I remember spending a summer evening walking along the fringe of the Atlantic, along the shoreline of France’s West Coast, near La Rochelle. The movement of the ocean was mesmerising, I carried on watching it until long after night had fallen. It might have been 1995, it might have been the year after. I’m not quite sure. I would have been about thirteen, anyway. I’d not long found rock ‘n’ roll, but Nirvana had me by the neck.
Later, that evening, I sat listening to music with my cousin, long after midnight, under the shade of tall pine trees. He put on the Breeder’s first LP, Pod. And it was incredible, absolutely, scorchingly, incredible. ‘Glorious’ just rolled around me, wrapped me up in its vast, emphatic promises. The whole record burnt with translucent magic. I was stunned. It wasn’t overtly brutal or volatile, but it was awesomely powerful. And it expressed something I simply didn’t know music could, a kind of slowly-fizzing imperative passion.
Five years later, I went to a party in Nottinghamshire. It began in the early afternoon, it was the day that England beat Germany in Euro 2000, and was probably the warmest day of the whole year. I took my copy of Pod with me. The quiet bit during The Breeders’ version of **The Beatles' ‘Happiness is a Warm Gun’ – the most delicate hush of whispered vocals and slowly scraped guitar strings – came along. It sucked in almost everybody, stopped their breath, stopped heartbeats. The Breeders truly have an effect on people.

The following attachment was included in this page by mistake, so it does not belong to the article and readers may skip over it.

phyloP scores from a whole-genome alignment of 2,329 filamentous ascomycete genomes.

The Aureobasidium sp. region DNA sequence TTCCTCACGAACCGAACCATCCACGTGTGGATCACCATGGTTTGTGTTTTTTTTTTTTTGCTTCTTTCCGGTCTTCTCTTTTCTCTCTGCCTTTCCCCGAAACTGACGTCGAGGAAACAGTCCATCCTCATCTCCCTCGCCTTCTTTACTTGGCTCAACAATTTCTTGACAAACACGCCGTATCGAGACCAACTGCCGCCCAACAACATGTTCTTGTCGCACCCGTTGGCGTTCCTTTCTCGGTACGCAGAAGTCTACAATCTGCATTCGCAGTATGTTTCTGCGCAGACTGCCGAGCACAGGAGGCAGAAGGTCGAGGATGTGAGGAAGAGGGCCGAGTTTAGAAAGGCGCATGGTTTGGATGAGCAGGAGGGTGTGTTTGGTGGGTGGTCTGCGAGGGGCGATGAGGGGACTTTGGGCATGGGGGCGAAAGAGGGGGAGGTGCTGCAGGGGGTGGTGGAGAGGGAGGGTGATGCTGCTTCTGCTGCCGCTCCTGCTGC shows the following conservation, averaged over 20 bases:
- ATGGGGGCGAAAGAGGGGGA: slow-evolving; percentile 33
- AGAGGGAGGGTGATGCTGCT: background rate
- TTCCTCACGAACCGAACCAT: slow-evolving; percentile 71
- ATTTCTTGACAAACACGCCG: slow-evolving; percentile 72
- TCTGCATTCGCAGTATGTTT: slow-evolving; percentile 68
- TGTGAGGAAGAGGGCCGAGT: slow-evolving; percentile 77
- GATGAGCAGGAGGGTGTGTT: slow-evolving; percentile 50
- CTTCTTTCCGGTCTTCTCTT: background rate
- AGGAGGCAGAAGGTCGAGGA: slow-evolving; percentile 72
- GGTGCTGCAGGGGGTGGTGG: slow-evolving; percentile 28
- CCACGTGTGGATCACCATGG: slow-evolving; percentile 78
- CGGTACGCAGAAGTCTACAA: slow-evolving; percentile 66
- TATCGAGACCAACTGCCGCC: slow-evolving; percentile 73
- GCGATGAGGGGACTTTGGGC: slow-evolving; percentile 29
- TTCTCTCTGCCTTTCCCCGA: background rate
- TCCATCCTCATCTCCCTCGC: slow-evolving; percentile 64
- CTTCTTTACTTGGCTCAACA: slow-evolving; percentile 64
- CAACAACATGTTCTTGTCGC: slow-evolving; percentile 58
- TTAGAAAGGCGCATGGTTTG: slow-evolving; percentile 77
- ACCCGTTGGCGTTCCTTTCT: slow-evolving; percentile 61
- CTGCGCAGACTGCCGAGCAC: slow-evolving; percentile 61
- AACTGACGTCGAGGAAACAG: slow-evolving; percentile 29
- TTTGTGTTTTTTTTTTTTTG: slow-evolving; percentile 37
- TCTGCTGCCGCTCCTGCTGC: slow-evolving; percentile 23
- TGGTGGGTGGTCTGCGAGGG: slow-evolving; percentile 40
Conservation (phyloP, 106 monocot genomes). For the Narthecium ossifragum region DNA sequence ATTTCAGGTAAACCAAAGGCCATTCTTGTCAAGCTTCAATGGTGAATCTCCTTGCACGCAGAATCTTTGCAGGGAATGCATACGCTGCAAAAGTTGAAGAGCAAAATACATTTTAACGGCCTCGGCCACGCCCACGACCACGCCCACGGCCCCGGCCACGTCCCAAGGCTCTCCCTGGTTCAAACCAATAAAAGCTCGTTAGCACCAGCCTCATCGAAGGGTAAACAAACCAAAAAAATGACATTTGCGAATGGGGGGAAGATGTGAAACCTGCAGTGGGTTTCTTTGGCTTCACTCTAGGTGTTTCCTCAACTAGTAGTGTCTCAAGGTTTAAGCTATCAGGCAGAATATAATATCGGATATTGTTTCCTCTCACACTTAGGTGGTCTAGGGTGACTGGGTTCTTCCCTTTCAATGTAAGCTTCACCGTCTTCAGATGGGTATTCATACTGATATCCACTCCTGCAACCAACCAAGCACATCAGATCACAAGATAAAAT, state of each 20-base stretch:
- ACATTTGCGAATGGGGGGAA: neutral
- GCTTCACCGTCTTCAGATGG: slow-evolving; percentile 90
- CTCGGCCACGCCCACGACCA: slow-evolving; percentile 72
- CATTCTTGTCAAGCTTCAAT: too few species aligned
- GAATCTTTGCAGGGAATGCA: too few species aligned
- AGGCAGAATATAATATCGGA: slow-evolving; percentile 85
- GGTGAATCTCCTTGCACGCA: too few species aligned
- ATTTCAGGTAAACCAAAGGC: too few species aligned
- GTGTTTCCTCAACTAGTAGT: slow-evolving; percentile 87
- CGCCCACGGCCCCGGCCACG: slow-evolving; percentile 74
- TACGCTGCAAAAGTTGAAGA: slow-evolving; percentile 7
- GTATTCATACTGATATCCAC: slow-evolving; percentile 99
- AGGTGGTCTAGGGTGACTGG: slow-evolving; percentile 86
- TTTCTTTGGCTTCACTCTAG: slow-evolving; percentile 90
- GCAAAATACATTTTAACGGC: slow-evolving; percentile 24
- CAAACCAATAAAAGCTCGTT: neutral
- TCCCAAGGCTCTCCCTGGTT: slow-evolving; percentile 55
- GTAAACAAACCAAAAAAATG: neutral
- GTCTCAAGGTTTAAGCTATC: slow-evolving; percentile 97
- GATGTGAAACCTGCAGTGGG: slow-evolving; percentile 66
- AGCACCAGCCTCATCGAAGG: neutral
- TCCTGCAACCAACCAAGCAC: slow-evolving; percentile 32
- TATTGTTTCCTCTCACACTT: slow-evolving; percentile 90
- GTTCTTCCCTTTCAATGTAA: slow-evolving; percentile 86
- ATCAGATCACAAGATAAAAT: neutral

So, enough reminiscing, because the band, thankfully, are a going concern once more. Barring the ill-temperament of the British weather, the release of new Breeders LP should pre-empt the warmest days of this summer by at least a month or two. Nine years after they last put out an LP, Title TK is another record to rearrange your life around, or at least the most perfect days of it.
‘Off You’ is a swooning, poisoned lullaby of pristine magnetic poetry. It’s frail, almost torpid, but utterly enchanting. ‘I’ve never seen a starlet or a riot or the violence of you’, Kim Deal sings. I can only tremble, because this really, really, really is as affecting as rock ‘n’ roll gets. It’s a ludicrously great piece of music.
Other tracks, ‘Forced to Drive’ and ‘Huffer’ especially, kick up more of a dust-storm. They’re stark, simple and raw but, crucially, they sound like songs that should be made this century. Unlike, say, any of The Hives’ rapidly tiresome retro trawls. Or the woeful sleaze-rock posturing of Black Rebel Motorcycle Club, whilst I’m off on it. Which has to be said, because this album is simply much, much better than all that. This, here, this record, is the real distillation of contemporary rock ‘n’ roll cool. This or the Rival Schools LP, anyway. If you have to buy into anything, buy into this. The whole album hisses with the coiled menace of an anaconda, it’s full of veiled threats, it’s a sexually-laced dream. ‘You can bring it to me in the A.M.’_ Deal suggests. Fuck yeah.
The album’s brief, granted, but there’s not a single song that puts a foot out of place. Last Splash might have been a mild disappointment. This isn’t. Let’s hope the summer matches up to it.
8Mark Taylor's Score